When asked about the impact of the decision for both parents to share in the care of their children Julian explains; “We were able to take advantage of an open door. This schedule wasn’t planned, it just worked out for us, and my daughters and I forged a strong bond as a result. If I had not been at home all those years, I probably would have had to work much harder to have those relationships.”
Today Julian is the director of a childcare center for a vibrant community church. As he reflects on his story he said, “Hopefully now I am in a position to help teach and guide parents. When we have problems in our families, we have to take a deep look and ask ourselves, what can we as a community do to help?”
Want more inspiration? Tune in to our next Thursdays with ThirdPath webinar to meet more inspiring pioneers doing work, family and leadership differently!
Virtual Visits with Grandma
By Diane Mangano-Cohen
For twenty-five years I have had the privilege of being a grandmother to six amazing individuals.
Until recently I have enjoyed weekly visits with my two youngest grandchildren, but social-distancing has changed all of that. There is no more once-a-week childcare for my adorable twenty month-old granddaughter, and no more special time with my curious kindergartener-grandson.
After a few weeks of social-distancing, I realized it was time for a little creativity. I missed my grandchildren and our routines, and I knew their parents needed a break from the constant supervision.
The answer I came up with? Finding virtual experiences that my grandchildren and I could share using the internet.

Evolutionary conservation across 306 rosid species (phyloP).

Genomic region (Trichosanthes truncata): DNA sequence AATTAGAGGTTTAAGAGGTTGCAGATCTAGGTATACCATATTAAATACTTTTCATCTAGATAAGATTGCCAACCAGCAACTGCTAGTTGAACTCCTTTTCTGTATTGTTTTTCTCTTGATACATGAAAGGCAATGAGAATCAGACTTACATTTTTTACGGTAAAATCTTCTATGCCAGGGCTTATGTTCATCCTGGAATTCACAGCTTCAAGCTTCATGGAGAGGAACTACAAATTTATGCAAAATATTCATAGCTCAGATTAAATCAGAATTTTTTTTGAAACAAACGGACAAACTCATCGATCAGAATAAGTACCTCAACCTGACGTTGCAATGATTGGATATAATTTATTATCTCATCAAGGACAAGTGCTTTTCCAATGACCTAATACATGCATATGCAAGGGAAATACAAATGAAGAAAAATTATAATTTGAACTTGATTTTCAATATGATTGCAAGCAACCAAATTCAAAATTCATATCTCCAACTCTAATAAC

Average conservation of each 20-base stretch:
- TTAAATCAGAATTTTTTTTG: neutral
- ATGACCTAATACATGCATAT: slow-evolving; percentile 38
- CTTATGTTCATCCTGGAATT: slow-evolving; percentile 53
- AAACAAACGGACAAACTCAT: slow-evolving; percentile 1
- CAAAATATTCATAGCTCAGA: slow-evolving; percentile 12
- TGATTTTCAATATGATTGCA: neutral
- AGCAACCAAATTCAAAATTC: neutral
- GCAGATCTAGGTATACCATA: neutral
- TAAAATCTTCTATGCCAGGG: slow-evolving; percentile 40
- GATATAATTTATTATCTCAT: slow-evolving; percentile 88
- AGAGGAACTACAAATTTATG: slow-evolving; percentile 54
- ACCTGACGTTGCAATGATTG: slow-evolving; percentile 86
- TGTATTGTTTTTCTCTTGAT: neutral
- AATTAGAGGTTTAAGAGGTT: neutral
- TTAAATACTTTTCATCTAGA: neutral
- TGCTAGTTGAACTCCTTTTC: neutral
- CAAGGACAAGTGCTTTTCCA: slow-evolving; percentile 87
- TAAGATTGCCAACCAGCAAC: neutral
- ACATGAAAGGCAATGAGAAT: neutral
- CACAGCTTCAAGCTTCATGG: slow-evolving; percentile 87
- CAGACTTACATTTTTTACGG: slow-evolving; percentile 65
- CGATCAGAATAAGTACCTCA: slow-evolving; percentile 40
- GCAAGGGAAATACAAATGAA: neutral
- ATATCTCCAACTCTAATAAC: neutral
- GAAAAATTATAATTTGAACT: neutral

To design our virtual visits, I used what I knew about my grandson’s current interests as my starting point. I made suggestions and then we brainstormed together on virtual trips to cities, museums and animal habitats. At my grandson’s request, our “visit” to Paris included showing him where Lafayette’s tomb is–he is a big Hamilton fan! I had not known that Lafayette was buried in Paris and together we learned that dirt from Boston’s Bunker Hill is in his burial plot.
I also learned when visiting one of our travel locations it’s a great way to talk about the world and local customs of the people. I share how far away the location is and how long a plane ride takes to provide some context. This is a time-intensive process, but with my own social-distancing, this is a great way to keep me busy and keep my mind stimulated.
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Some visits include art projects after watching the specific artist’s techniques, giving us both a creative outlet. Sharing our work at the end allows us more interaction. For our “Mondrian” project I used pre-cut black construction paper and crayons and my grandson did an amazing job using only Legos.